Yeah, the environmentalists only want to stop U.S. exploration for oil. But nations like Cuba and China, whose records on environmental protection are nothing short of disastrous, can drill right off the coast of the U.S. and not a single environmentalist will raise his or her voice in protest. The environmentalists seem not to think very rationally.

More:

On top of this we see the political pressure to create biofuels. Friends, I live in Ohio and what I am about to say may cause farmers to march on my home or burn me in effigy. I am truly about to say something heretical, but it is true. Turning corn into fuel has been a huge mistake. First, it takes more energy to convert the corn to fuel than you get out of it. Second, it has tied the cost of corn to the oil market. In the Orient, they have used rice in the same way that we have converted corn. The end result is that food costs are rising, and there are food shortages worldwide. Overseas there have been food riots and people have been killed. Also, if you own an older car you might discover your vehicle will not run well—If at all—with ethanol in the tank. A friend of mine bought my old 1993 Range Rover County. He has fully restored the vehicle and it is in show room condition. But he has discovered he must be careful of where he refills the fuel tank. If he puts ethanol in there it will not start. The other issue is the alcohol in ethanol dries out rubber gaskets and hoses at an accelerated rate, meaning additional wear and tear as well as maintenance costs for your vehicle.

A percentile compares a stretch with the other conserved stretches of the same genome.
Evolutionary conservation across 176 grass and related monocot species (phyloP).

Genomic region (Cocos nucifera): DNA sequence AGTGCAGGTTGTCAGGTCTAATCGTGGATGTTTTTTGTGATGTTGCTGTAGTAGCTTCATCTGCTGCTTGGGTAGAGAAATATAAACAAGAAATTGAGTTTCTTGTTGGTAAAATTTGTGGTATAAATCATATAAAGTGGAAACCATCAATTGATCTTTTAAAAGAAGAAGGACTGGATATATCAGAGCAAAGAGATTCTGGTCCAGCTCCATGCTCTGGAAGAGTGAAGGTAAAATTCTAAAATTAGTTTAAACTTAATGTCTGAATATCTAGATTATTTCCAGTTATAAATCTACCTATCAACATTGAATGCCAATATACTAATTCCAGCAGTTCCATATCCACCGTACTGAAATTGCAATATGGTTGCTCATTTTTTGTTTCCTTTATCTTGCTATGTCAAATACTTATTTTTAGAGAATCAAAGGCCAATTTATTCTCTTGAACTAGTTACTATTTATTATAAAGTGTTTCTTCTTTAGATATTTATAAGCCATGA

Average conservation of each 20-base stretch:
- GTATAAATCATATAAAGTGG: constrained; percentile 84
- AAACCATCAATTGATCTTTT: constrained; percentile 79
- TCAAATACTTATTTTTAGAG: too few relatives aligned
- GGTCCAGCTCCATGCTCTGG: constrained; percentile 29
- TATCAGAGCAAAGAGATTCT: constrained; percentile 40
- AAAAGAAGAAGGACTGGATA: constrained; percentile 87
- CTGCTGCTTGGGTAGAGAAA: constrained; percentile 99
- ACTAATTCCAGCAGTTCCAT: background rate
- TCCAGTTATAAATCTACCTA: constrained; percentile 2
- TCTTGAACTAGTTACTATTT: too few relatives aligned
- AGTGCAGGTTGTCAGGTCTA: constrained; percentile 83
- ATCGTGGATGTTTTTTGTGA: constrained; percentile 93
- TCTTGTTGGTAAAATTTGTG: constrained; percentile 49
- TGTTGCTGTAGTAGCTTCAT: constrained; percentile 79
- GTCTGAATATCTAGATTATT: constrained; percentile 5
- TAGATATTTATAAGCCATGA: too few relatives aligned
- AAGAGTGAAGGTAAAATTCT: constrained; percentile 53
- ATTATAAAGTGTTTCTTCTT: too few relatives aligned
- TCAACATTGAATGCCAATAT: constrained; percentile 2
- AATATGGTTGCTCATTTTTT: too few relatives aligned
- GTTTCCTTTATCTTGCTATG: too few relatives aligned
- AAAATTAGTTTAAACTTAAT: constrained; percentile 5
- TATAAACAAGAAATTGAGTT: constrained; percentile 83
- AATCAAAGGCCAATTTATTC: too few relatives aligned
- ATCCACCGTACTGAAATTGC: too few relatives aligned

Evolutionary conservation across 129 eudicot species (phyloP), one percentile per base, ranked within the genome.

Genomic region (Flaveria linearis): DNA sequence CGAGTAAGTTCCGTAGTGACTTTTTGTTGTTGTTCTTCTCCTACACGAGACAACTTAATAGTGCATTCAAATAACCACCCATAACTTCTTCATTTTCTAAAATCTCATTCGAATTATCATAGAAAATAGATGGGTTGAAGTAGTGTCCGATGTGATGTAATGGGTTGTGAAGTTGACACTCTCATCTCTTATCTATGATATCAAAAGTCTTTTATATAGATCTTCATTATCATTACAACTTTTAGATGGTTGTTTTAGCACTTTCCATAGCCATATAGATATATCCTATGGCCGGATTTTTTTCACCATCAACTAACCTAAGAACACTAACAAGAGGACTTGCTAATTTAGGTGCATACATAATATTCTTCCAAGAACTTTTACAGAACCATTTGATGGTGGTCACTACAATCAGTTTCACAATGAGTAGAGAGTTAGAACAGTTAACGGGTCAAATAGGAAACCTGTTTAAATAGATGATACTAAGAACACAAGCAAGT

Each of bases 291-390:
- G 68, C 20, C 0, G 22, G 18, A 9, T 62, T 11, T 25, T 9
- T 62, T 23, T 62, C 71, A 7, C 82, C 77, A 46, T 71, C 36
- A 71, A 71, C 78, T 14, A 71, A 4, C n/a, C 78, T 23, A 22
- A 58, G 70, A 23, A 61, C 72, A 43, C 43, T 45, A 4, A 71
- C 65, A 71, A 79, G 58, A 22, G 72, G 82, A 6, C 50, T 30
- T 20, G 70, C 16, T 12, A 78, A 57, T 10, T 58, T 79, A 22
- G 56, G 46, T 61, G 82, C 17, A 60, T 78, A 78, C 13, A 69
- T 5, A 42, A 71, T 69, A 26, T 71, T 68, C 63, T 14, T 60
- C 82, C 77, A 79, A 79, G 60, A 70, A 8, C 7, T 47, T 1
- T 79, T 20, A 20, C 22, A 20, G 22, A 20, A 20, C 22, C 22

We cannot afford to sit and wait for foreign sources to solve our problems. OPEC is clearly not motivated to open up the spigot. The population of the world is growing, as is the number of countries using more oil. In recent years, China and India have begun using huge quantities of oil. Both nations now have a rapidly growing middle class and with that affluence comes the desire for automobiles. India has a car company building a vehicle for the equivalent of $2500 called the Tata and they are selling quite well. The population of India is over a billion people —1,132,446,000 to be exact. The People’s Republic of China now stands at well over a billion people, with a census saying they had 1,321,851,888 last year. So it is clear, with those nations consuming more oil the situation will become more dire for us if no domestic action is taken in the United States as soon as possible.